In 1972, 21 year old suburban girl Linda Lovelace (Amanda Seyfried), meets the outwardly charming Chuck Traynor (Peter Sarsgaard) and after introducing him to her parents Dorothy (Sharon Stone) and John (Robert Patrick), agrees to marry him. But Chuck's charm is illusory and he coerces Linda into making a $25,000 porn movie, after coaching her in fellatio - which she performs so well in her first role for the movie Deep Throat that she becomes an instant star. Deep Throat becomes a phenomenon and crosses over into mainstream society, going on to gross up to $600 million. But behind the scenes, Chuck is abusive and Linda's world grows dark, refused refuge at home, living in risk with Chuck. (Based on a true story.)
Review by Andrew L. Urban:
Coming eight years after Fenton Bailey and Randy Barbato's excellent doco, Inside Deep Throat, Lovelace is a dramatisation of the rather sad story of Linda Lovelace, given dynamic lift by a set of extraordinary performances. There's Amanda Seyfried as Linda, a girl next door (in a strict home with little joy) portraying Lovelace in a variety of emotional and psychological states, all of them beautifully, movingly conveyed. She is de-glamourised to fit the real Linda (who died after a car accident in 2002, having recovered her life) but not de-sensitised.
Peter Sarsgaard is hideously excellent as her manipulative low life husband Chuck Traynor, the flip side perhaps of his seductive but forgiveable character David in An Education (2009).
There is little doubt that most attention will focus on the relatively small but crucial role of Dorothy, Linda's mother, played with heartbreaking honesty by Sharon Stone, unrecognisable under her up-tight suburban persona, both guilt-ridden and cold-hearted. Robert Patrick is also deeply impressive as Linda's father John, a challenging role that is performed almost entirely internally.
All supports are outstanding, with Juno Temple terrific as her friend Patsy, Hank Azaria and Chris Noth as porn movie types and James Franco as Hugh Hefner.
The film begins with the outer layer of Linda's experience, and only taking us into her real nightmare once her fame has been established and thus it serves to put everything in context. This works well as a dramatic structure with which to engage the audience.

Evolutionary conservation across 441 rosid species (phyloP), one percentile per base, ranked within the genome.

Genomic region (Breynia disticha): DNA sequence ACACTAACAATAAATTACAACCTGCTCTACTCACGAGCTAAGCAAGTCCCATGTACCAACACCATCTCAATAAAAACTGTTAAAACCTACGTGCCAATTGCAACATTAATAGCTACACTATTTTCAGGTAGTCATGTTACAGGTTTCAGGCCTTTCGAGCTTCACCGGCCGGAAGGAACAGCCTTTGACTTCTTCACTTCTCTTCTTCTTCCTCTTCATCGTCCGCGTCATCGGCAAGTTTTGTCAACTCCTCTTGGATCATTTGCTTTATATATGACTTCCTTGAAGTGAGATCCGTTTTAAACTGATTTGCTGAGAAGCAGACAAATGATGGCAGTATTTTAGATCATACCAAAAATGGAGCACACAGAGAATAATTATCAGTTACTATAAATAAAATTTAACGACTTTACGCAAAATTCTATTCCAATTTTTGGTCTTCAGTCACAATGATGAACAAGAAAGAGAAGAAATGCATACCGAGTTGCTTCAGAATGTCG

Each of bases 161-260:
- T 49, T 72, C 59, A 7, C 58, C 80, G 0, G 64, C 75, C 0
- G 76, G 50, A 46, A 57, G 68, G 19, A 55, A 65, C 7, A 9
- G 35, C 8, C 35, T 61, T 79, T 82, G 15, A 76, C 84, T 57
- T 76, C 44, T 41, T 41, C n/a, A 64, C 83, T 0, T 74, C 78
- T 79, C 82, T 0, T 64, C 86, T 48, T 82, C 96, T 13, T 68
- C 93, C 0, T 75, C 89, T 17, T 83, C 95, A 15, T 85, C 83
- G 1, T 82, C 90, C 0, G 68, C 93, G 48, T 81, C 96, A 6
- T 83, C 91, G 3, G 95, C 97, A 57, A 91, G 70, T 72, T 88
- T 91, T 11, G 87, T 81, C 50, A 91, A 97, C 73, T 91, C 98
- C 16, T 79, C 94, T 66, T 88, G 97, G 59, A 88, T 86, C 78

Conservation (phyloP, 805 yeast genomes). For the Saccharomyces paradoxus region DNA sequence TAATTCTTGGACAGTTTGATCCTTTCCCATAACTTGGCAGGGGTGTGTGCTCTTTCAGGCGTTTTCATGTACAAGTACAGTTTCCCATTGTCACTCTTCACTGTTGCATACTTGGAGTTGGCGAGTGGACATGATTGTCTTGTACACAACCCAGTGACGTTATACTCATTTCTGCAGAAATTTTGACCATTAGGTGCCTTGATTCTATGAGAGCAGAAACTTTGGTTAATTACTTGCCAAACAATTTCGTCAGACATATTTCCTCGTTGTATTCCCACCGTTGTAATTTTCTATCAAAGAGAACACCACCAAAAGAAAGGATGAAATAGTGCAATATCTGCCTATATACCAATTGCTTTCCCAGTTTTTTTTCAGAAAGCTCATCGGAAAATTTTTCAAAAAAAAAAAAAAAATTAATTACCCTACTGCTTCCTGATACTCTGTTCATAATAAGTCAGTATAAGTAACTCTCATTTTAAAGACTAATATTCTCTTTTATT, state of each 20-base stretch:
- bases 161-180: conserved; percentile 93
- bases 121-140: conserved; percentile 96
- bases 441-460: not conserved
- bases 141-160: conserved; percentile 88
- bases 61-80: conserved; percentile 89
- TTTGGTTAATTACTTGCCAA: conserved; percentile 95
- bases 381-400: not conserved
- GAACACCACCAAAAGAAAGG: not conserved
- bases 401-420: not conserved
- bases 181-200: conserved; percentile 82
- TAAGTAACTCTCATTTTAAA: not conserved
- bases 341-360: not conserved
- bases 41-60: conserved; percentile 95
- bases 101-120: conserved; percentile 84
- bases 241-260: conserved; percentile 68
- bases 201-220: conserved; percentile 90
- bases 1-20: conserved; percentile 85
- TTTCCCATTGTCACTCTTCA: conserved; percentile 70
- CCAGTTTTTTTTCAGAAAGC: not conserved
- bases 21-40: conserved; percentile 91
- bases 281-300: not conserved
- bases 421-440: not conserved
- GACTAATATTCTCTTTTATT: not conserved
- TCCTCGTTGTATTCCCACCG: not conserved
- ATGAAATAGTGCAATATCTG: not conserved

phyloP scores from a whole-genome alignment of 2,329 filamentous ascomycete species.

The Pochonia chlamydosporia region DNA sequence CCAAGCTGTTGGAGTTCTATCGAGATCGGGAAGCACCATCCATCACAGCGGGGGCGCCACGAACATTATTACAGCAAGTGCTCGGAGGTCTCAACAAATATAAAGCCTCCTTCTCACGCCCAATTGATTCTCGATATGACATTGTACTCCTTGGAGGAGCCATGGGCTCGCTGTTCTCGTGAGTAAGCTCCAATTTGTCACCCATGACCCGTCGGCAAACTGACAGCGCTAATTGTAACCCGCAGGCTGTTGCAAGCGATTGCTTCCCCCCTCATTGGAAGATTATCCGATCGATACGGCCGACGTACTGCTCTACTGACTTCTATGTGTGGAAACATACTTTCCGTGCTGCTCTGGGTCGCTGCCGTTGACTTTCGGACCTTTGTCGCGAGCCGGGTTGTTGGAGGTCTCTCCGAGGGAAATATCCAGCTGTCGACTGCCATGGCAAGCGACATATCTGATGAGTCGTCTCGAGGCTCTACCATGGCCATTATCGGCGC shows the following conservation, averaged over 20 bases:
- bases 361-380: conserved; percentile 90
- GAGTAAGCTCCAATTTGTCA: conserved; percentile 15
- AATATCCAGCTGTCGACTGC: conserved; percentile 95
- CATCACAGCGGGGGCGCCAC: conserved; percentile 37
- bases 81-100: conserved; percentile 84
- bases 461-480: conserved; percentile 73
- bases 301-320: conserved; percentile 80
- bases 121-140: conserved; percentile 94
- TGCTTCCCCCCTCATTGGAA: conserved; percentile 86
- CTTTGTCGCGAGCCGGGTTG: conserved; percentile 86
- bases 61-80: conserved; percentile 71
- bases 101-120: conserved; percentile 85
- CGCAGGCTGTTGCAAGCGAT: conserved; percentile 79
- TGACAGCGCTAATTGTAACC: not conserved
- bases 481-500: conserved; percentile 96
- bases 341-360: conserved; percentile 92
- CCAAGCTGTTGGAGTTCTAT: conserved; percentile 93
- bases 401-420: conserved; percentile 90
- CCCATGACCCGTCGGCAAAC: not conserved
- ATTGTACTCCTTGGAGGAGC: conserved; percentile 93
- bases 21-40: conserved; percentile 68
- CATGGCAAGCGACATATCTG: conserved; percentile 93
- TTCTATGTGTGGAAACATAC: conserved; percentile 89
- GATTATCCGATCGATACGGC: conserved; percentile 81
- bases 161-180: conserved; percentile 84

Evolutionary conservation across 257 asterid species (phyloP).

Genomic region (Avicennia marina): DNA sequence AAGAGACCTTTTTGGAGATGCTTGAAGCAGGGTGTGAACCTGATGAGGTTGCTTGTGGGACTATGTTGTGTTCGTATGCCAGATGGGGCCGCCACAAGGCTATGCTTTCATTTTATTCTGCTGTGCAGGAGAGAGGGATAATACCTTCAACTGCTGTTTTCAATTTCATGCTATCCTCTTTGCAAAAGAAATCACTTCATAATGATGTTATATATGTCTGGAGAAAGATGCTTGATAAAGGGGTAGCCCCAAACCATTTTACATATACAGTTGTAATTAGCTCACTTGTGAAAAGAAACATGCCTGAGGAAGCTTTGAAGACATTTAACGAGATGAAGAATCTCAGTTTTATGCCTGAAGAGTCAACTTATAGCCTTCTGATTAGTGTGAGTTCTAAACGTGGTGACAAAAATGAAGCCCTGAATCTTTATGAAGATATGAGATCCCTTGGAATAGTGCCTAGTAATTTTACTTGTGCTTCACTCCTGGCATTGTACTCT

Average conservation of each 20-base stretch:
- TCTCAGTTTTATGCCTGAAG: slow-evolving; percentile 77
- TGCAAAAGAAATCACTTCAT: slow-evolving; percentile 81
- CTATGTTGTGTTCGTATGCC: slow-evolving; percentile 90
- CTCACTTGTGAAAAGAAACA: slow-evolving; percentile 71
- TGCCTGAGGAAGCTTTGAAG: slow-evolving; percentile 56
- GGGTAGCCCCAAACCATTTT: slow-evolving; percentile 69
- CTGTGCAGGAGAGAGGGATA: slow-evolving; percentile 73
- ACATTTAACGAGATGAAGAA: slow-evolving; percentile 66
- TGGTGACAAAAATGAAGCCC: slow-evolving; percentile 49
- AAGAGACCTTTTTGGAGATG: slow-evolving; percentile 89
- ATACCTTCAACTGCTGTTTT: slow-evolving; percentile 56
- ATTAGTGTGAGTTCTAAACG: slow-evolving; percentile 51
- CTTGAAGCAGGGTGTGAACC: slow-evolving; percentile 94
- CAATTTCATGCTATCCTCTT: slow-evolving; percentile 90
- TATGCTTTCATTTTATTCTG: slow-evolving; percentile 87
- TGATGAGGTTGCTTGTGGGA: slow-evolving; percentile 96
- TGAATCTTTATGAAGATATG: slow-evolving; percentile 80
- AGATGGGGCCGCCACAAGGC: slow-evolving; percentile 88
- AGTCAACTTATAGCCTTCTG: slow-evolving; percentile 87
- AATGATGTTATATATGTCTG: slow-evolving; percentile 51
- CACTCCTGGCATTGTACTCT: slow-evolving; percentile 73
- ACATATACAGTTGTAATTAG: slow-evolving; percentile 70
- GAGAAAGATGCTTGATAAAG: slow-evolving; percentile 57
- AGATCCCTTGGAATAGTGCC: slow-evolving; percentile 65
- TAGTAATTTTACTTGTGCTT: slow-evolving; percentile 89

Where Baily & Barbato delivered the entertaining but revealing doco, this dramatisation adds a deeper emotional resonance, adding pathos and pain with which we can readily empathise.
Review by Louise Keller:
Based on the life of Deep Throat porn star Linda Lovelace, there's more tragedy than titillation in this story about a young girl intimidated by her perverse, abusive husband who forces her into corner of sexual depravity. While Howl directors Rob Epstein and Jeffrey Friedman deliver the crux of what the audience wants to know - how the daughter of a strict working class couple from Florida could become thus exploited, there are other perspectives revealed, namely her mother's guilt as well as the world view of the phenomenon evoked by 'the poster girl for the sexual revolution'.
It is hard to forget the look on Chuck Traynor's (Peter Sarsgaard) face, when Linda Boreman (Amanda Seyfried) notices him watching her spontaneously Go-Go dancing at the local roller-rink in 1970. His interest for the freckle-faced, curvaceous Linda goes far beyond lust; their relationship is based on control and obsession as he becomes her husband and manager. 'All I need is money, he says,' before using his wife as his sexual pawn, selling her without qualms to any bidder.
The interesting aspect of Andy Bellin's screenplay is the way the narrative plays out in linear fashion, before retracing its steps, revealing aspects, nuances and details that we were not shown initially. These include abuse, threats and intimidation as Linda is prostituted, subjected to gang rape and spends 17 high-profile days getting her tongue around the film porn industry as the girl with a clitoris in her throat. Wes Bently and Hank Azaria epitomize sleaze as the porn film producers, while Chris Noth brings an additional element of intimidation as a member of the mob. The extraordinary fact that while lurid film took around $600 million at the box office, its star only pocketed $1,250.
Seyfried is suitably de-glamorised as the unworldly Linda, portraying her as a sad, frightened young woman totally out of control of her life. Seyfried's unselfconsciousness as she bounces topless through fellatio scenes negates tawdry connotations. Her cries for help to her parents go unanswered: the harsh, insensitive response from her mother (Sharon Stone, unrecognisable) to obey her husband is cruel to the extreme. It is therefore apt that film's emotional payoff lies between Linda and her mother, while Robert Patrick is also effective as Linda's father. As Chuck, Sarsgaard is a frightening presence.
Just as the story jumps by 6 years to reveal Linda in the throes of writing her life story, the film also has a disconnect. It's voyeuristic, unbelievable and often shocking as it delivers surprises, twists and many elements of interest, including an effective depiction of the times during the sexual revolution.
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CAST: Amanda Seyfried, Peter Sarsgaard, Hank Azaria, Adam Brody, Juno Temple, James Franco, Sharon Stone, Chris Noth, Robert Patrick, Wes Bentley, Eric Roberts, Chloe Sevigny, Bobby Cannavale
PRODUCER: Heidi Jo Markel, Laura Rister, Jason Weinberg, Jim Young
DIRECTOR: Rob Epstein, Jeffrey Friedman
SCRIPT: Andy Bellin
CINEMATOGRAPHER: Eric Edwards
EDITOR: Robert Dalva, Matthew Landon
MUSIC: Stephen Trask
PRODUCTION DESIGN: William Arnold
RUNNING TIME: 93 minutes
AUSTRALIAN DISTRIBUTOR: Roadshow
AUSTRALIAN RELEASE: September 26, 2013